I read an article on Slate today on writing and money, and it compels me to respond. The point of the article is the fact that so few writers actually make any money at their writing. Just about all writers are supported by doing something else, like teaching, and yet it seems that just about everybody is confused about what confers worth on a book. Do sales confer worth? Do reviews? Publishing advances? Do the people confer worth? The article doesn’t give many answers, but it raises questions any writer—and many of the people who have spoken to me about my writing and publishing history—will already have thought of.
I decided to be a writer when I was seventeen. My parents wanted me to get a profession (by which they meant a steady job), and they said I could write on the weekend. Being a good kid, I did what they wanted me to do, I got a doctorate, and got married, but I never wrote anything, aside from one book of criticism, published by Michigan. The book was well-received, and now, it is still listed in the bibliographies of works on John Donne. But that was not the kind of writing I wanted to do. After divorcing my wife, in 1984 I left academia, with the plan to write fiction. During twenty years in academia (including 5 years in graduate school), I taught Shakespeare on all university levels.
Later on, I considered my academic time and considered the fact that I had not written any fiction while I was teaching, although I had tried. I compared that time with my time after I started writing, and isolated the difference. Almost every time I focussed on a subject on which to do research, the wheels of academia started grinding. Who should I apply to for a grant? How could my idea be couched so as to appeal to this or that university committee? I already knew that one of the utilities of the academics I had met since entering graduate school was that they could help me focus my research, formulate my results, steer me toward a respectable publisher. By the time I wrote the first sentence, the idea was already dead, killed by the specter of all those committees which must be pleased.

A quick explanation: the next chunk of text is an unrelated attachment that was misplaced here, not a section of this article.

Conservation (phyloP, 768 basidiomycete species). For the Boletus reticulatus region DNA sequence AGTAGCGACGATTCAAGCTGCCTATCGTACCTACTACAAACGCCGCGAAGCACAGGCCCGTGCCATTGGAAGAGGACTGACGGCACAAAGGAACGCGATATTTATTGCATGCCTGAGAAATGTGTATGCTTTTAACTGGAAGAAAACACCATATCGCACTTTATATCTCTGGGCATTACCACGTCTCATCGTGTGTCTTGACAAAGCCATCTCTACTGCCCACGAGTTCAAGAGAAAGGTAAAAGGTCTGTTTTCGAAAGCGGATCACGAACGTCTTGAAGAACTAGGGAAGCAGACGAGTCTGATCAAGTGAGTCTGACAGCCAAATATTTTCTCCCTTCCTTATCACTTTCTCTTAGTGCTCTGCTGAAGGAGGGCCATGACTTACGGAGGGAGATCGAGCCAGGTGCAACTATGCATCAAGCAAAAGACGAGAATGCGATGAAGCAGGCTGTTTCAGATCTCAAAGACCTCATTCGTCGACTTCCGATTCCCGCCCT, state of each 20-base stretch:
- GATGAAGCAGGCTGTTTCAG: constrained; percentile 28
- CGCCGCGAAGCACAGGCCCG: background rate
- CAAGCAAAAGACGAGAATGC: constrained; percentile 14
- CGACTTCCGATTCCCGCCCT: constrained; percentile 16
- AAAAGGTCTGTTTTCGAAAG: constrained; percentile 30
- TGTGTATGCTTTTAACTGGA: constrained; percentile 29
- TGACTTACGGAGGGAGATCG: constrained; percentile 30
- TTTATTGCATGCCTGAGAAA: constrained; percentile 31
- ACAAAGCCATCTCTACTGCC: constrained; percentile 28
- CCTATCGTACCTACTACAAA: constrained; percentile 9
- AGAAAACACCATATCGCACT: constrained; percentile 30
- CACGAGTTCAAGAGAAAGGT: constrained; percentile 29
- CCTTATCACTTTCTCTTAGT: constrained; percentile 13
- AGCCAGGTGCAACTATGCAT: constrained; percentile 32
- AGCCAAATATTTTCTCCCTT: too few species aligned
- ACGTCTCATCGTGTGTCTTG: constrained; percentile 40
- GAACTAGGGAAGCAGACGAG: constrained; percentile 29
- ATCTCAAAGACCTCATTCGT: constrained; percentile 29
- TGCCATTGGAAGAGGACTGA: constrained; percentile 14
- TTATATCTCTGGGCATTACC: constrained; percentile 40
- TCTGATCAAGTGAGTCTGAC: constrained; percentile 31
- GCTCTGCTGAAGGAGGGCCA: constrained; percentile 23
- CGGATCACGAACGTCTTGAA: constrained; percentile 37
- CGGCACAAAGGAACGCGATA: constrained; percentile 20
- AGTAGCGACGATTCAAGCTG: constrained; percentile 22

I have always been gay and have known I was gay, but in the fifties when I was in high school and college and then in the sixties when I was in graduate school, it really wasn’t possible for me—coming from the world I came from and from the family I came from—to come out. I knew from the beginning that a book about two men in love had a vanishingly small chance of being published anywhere.
After my divorce and my coming out made my living in Maine impossible (I was the only out gay person in the entire faculty at the University of Maine), I decided to quit my tenured position at the university. I moved to Boston. This time I was going to do it right. I was going to write.
My first thoughts about a job followed the path I had taken the last time I had gone on the job market. I wondered what doctorate I was going to have to obtain to get a job. Don’t all jobs require a doctorate? Then I thought, whoa! I’ve been there, done that. I got a job waiting tables, which seems to have freed me up. I painted houses. I did temp work. (I could type very fast.) And I quickly learned that the people who hired me wanted to promote me, and if I got promoted I wouldn’t be able to write. So I rehearsed my response: No, I won’t take on any responsibility for you. I won’t stay late. I won’t edit the Vice-President’s letters. This is not a career opportunity for me. If you fire me, I can get just as good a job as this later today by going down the street. I told everyone I worked for that this is not what I am really doing.